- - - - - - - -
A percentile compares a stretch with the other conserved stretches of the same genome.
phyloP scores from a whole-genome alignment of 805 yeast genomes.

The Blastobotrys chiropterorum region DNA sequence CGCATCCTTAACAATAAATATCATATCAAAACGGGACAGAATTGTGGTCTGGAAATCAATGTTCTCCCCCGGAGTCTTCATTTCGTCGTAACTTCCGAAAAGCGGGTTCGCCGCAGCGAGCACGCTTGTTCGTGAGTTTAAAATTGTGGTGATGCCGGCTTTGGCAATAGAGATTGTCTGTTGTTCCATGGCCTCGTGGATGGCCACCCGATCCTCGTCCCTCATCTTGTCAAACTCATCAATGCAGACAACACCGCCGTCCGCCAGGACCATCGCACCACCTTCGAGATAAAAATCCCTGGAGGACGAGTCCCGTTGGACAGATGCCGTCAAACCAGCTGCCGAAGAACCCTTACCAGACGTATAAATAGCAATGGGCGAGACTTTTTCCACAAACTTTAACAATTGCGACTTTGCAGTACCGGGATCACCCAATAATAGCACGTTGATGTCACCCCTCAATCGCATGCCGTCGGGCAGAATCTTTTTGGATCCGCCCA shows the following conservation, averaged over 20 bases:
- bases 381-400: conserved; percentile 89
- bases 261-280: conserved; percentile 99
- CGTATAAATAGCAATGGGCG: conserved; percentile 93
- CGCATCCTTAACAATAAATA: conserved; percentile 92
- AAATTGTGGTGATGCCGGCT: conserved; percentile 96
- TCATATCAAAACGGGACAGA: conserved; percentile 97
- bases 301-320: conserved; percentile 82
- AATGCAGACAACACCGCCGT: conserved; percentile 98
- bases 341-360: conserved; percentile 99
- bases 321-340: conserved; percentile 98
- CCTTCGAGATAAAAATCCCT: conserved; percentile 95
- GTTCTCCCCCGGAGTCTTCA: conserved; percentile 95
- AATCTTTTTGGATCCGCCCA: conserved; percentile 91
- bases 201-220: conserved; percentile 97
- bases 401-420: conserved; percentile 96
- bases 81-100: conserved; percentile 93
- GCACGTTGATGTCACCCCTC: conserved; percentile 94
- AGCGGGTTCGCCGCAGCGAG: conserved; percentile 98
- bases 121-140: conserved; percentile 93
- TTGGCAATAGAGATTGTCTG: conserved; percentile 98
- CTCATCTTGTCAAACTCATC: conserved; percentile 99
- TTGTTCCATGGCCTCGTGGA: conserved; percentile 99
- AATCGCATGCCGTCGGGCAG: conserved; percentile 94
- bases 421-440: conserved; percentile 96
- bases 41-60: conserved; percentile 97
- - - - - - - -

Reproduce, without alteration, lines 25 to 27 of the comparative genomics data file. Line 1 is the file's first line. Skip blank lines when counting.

- TTGTTCCATGGCCTCGTGGA: conserved; percentile 99
- AATCGCATGCCGTCGGGCAG: conserved; percentile 94
- bases 421-440: conserved; percentile 96